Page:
I tested the two-night vision options on the Strike Eagle and they worked well, but I’m not entirely sure who the night vision settings are for as I’ve found in the past that LPVOs are a lackluster choice when it comes to night vision optics; however, many hunters are getting into night vision and thermal optics these days. I suppose it’s better to come prepared than not.
Reticle and Glass Quality
The Strike Eagle ships with slip-on, flip-up covers that are super easy to install and do a good job of keeping dust, light rain, and debris out of the objective and ocular lenses. The lenses themselves are quite good and while I’ve never been particularly persnickety about glass clarity, the Strike Eagle’s glass is about as good as it gets when it comes to budget-tier optics. The EBR-8 MOA FFP reticle is suited for standard .223/5.56 and .308/7.62 NATO cartridges and has worked well so far. I think it can even be adapted for use with other calibers – for example, I’ve mounted the optic on my Ruger Precision Rimfire and had great results at shorter ranges after putting the work in for a custom dope card.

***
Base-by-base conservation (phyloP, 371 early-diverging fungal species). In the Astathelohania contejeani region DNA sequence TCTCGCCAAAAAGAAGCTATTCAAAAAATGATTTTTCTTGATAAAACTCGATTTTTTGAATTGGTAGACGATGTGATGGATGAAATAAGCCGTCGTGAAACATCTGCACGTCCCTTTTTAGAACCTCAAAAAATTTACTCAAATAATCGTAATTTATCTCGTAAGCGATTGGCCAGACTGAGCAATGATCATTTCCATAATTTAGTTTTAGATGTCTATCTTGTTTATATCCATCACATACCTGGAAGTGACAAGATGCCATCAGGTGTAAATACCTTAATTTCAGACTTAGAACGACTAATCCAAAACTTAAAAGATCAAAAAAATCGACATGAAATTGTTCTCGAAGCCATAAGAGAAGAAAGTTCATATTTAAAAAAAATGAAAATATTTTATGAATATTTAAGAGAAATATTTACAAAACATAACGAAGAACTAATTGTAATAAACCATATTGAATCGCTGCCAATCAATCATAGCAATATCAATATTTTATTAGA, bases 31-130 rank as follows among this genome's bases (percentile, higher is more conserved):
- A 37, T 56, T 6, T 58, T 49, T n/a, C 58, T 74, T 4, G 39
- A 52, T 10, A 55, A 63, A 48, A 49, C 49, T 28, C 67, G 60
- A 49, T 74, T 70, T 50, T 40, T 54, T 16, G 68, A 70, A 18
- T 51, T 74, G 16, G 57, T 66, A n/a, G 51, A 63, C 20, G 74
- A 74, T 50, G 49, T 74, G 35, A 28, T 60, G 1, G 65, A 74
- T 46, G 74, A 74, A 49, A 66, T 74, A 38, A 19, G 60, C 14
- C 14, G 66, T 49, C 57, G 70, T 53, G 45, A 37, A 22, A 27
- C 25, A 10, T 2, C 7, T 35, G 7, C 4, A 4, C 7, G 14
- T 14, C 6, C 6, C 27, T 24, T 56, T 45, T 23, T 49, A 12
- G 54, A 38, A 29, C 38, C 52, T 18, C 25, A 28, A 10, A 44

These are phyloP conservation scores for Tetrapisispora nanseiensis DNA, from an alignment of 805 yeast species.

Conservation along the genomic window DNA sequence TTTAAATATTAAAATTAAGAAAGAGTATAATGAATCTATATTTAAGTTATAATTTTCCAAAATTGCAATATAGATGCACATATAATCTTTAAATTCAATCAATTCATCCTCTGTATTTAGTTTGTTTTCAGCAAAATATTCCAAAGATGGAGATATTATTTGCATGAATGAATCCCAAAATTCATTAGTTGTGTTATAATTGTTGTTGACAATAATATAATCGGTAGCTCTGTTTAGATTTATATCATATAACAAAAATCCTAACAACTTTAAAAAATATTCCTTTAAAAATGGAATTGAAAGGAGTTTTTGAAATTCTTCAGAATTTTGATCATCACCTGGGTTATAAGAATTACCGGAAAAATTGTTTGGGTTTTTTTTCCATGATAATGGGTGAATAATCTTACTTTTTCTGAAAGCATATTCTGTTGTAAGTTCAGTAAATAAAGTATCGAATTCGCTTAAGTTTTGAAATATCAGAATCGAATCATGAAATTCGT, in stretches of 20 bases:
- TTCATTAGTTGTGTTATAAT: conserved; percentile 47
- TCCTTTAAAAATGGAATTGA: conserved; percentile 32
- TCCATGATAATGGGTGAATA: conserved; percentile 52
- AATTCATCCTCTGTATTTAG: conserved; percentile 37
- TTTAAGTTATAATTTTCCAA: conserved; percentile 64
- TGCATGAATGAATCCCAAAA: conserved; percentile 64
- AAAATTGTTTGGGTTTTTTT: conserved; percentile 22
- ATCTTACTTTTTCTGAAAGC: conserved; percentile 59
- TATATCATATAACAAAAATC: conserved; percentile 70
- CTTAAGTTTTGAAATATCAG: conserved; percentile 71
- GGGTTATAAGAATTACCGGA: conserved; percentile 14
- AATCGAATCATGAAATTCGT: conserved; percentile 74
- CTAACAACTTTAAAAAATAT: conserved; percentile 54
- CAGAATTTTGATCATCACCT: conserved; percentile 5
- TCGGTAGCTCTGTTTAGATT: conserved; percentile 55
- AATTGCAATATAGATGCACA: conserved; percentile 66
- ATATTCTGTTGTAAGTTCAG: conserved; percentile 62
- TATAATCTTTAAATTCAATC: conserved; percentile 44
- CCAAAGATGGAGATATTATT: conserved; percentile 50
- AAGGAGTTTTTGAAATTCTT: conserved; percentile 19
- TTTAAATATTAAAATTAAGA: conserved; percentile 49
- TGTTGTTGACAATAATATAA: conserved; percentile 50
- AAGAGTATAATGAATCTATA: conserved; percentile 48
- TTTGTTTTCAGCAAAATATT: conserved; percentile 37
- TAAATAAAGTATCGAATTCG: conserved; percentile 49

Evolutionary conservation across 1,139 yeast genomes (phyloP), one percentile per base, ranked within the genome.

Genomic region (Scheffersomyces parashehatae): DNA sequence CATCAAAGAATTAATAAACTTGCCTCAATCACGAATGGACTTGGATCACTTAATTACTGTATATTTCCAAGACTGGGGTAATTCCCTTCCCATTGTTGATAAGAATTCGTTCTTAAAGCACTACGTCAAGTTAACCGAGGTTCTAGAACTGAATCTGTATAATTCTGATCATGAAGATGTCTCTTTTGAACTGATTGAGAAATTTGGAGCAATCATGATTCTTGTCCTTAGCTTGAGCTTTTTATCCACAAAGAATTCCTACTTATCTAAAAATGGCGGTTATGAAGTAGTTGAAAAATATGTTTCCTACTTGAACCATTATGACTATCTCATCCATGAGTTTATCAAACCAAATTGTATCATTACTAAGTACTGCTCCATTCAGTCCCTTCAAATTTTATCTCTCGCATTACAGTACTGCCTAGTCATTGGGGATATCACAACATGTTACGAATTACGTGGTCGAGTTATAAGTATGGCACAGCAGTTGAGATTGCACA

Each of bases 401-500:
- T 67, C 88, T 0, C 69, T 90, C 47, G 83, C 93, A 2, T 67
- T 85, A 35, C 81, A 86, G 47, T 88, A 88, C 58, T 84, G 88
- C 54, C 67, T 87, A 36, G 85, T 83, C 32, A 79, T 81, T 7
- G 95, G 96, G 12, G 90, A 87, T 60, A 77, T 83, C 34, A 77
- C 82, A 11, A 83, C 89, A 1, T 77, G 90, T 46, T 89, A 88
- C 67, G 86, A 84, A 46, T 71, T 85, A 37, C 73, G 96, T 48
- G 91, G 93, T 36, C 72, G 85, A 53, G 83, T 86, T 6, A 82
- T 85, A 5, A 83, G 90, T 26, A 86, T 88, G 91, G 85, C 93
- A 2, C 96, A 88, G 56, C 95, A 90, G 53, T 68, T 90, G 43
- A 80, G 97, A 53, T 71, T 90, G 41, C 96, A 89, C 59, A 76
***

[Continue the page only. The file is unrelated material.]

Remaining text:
The reticle itself as mentioned before is illuminated and during low light shooting situations, this comes in handy for picking up the small center dot against a darker background. During the day, as is typical with most LPVO illuminated reticles, the red dot becomes almost invisible and needs to be shut off – until someone develops the concept further I don’t think we are ever going to get a “daylight bright” red dot inside of an LPVO. At least not without some significant R&D (research and development).